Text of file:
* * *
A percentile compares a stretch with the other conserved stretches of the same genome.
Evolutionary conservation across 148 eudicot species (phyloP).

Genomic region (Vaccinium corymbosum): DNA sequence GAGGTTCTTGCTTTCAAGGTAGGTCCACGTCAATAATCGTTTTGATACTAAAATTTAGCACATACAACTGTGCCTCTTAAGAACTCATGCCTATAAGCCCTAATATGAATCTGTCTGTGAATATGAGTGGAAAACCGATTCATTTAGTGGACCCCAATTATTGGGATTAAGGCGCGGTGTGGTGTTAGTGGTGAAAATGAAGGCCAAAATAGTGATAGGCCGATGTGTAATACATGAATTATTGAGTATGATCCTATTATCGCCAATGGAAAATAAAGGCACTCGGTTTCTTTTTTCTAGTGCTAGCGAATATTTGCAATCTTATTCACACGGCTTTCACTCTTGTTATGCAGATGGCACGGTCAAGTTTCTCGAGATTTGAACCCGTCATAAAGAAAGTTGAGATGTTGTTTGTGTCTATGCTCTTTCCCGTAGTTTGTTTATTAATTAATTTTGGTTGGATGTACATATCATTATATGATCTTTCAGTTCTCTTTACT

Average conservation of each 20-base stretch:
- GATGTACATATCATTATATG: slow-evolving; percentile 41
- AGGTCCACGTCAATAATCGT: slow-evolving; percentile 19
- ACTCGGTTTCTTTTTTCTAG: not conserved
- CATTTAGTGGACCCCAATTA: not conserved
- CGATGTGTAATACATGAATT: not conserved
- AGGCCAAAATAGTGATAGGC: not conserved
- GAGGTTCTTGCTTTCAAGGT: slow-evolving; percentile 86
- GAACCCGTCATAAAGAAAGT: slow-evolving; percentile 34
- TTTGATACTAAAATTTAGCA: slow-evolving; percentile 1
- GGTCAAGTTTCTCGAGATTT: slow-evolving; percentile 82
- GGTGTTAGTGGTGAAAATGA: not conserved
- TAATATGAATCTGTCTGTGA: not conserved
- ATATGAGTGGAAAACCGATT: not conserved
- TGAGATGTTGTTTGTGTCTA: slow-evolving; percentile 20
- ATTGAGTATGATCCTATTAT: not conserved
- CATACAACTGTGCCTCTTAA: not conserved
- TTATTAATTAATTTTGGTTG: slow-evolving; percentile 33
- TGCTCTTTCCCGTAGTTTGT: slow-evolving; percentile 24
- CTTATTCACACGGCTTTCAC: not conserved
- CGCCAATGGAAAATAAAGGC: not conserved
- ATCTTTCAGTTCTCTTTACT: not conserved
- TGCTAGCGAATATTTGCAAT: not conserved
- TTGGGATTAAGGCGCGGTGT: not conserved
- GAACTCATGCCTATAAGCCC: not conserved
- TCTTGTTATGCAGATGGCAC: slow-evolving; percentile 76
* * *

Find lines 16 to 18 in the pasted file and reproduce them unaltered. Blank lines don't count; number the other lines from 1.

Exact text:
- TAATATGAATCTGTCTGTGA: not conserved
- ATATGAGTGGAAAACCGATT: not conserved
- TGAGATGTTGTTTGTGTCTA: slow-evolving; percentile 20